A “culture of censorship” has come down upon universities across the United States, destroying any hope for engaging ideas in exchange for safe spaces.
In a simpler age, one major argument for a young scholar going to college was the exposure he or she would receive to a wide spectrum of viewpoints, vigorously and freely debated. Sadly, many institutions of higher learning now seem determined to protect students from free speech, especially if controversial views run counter to progressive orthodoxy.
Thus, a culture of censorship now grips many universities via such mechanisms as minuscule free-speech zones, restrictive speech codes, safe spaces for those taking umbrage to criticism (so-called “snowflakes”), mandatory diversity training, and speaker dis-invitations.
A nonprofit group that tracks threats to free speech in academe and often litigates in support of liberty is the Foundation for Individual Rights in Education (FIRE). On February 7, FIRE released its first-ever survey of yet another illiberal technique for speech suppression: Bias Response Teams (BRTs). They work like this: College administrations actively invite students to report other students or professors whose speech they subjectively deem to be “biased.”
Comments by the snitches, who may remain anonymous, commonly concern political or social speech that is constitutionally protected. For example, a University of Northern Colorado professor found himself in a BRT’s crosshairs in summer 2016 simply for suggesting in a classroom discussion that students consider opposing viewpoints. (He also commended to students a FIRE official’s article on free speech.) The professor received an administrative warning that he could be more “aggressively investigated” if he continued to broach controversial subjects.
In addition to such interventions, transgressors can have reprimands placed in their records or even more explicit punishment, according to Adam Steinbaugh, a FIRE senior program officer. FIRE identified 232 colleges, both public and private, that use this fast-spreading method of stifling speech. Most of these Star Chamber entities have student-conduct administrators on board, but a shocking 42 percent of BRTs include law enforcement personnel. Thus, the idea of “speech police” has broken out beyond the fictional works of George Orwell.
At issue is not hate speech by deranged people deliberately seeking to foment violence. That kind of speech forfeits constitutional protection. At stake is the right to speak out on questions and issues of public importance, even in a provocative manner.
Can government compel universities to honor and protect the First Amendment right of free speech instead of regulating it virtually out of existence? Following the February 1 violent protest at the University of California-Berkeley that shut down an invited speaker, former Breitbart editor Milo Yiannopoulos, and caused $100,000 of property damage, President Donald Trump tweeted “NO FEDERAL FUNDS?” as a possible penalty for universities disrespecting free speech. But would it really be a good idea to make Washington, DC the omniscient enforcer of free expression on all campuses across the land?
The First Amendment applies to state legislatures and public colleges and universities through the 14th Amendment. Given that reality, a solution consistent with federalism might well lie in each state’s consideration of a “Campus Free Speech Act” (CFSA), such as the one the Goldwater Institute has prepared with the help of eminent scholars.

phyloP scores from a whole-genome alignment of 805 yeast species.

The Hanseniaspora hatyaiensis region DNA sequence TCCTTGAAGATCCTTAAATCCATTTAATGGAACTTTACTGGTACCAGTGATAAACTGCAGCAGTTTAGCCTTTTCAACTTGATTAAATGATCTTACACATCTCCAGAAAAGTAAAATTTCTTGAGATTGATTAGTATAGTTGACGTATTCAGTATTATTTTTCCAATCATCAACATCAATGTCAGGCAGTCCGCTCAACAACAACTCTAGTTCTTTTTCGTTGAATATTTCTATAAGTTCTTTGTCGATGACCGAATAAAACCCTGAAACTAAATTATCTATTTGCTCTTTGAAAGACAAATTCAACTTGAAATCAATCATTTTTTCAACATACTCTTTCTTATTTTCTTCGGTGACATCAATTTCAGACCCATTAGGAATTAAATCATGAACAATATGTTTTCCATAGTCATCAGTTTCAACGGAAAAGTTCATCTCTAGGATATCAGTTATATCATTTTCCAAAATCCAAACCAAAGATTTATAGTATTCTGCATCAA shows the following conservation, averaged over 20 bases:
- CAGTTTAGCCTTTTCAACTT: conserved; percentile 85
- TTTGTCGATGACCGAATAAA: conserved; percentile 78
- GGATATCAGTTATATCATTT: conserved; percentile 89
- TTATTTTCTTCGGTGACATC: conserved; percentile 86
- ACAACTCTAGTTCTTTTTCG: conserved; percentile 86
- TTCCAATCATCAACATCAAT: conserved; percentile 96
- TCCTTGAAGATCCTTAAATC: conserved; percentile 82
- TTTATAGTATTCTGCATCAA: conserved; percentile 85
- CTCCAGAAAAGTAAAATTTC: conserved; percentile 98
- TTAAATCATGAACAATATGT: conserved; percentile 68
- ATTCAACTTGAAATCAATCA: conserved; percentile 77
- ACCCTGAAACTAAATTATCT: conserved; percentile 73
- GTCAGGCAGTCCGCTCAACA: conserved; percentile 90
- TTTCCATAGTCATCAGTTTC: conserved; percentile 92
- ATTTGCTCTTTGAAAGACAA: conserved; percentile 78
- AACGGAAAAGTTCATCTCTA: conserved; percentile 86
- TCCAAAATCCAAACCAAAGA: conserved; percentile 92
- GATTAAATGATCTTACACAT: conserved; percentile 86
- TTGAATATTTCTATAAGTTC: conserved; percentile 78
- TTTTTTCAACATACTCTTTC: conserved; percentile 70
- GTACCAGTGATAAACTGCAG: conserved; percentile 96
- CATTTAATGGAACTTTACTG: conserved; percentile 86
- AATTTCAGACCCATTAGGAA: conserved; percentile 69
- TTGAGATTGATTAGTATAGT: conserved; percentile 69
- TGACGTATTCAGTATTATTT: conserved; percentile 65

Some of CFSA’s key points, as outlined by one of its drafters—Stanley Kurtz, of the Ethics and Public Policy Center—include: require public universities to adopt a declaration of the centrality of free speech; nullify all speech codes; declare campus podiums open to all speakers invited by student organizations or faculty members; forbid disruptions of invited speakers and punish disruptors; prevent the designation of limited “free speech zones”; and require university stewards to adhere to policies of institutional neutrality on public-policy controversies of the day (lest students and professors disagreeing with official policy be under heavy pressure to conform).
In a February 1 article for the James G. Martin Center for Academic Renewal, Kurtz strongly criticized the idea of letting those who shout down campus speakers escape unpunished: “Legitimate protest must of course be permitted and protected. Yet interrupting, physically assaulting, or shouting down speakers is tyranny, pure and simple and cannot be tolerated by any community that cherishes and protects free expression.”
Quoting a 1929 opinion by Justice Oliver Wendell Holmes that defined genuine freedom as “freedom for the thought that we hate,” Kurtz added this cogent thought: “Far from being license, true freedom is an act of self-control, a refusal to physically extinguish even the speech we abhor. Freedom is a refusal to attack our opponents with everything we’ve got. Campus demonstrators have mistakenly elevated what they think of as sensitivity and civility over the principle of free expression. Yet the truth is, freedom of speech itself is the ultimate act of civility.”
Legislatures taking this proposed measure under consideration might well seek to improve upon it or develop their own approaches. Private universities would not be subject to state controls; however, their trustees could draw many ideas for application to their campuses, such as retooling freshman orientation to ensure students know from the outset that the free and respectful exchange of competing ideas will be central to their learning experience.
[Originally Published in Townhall]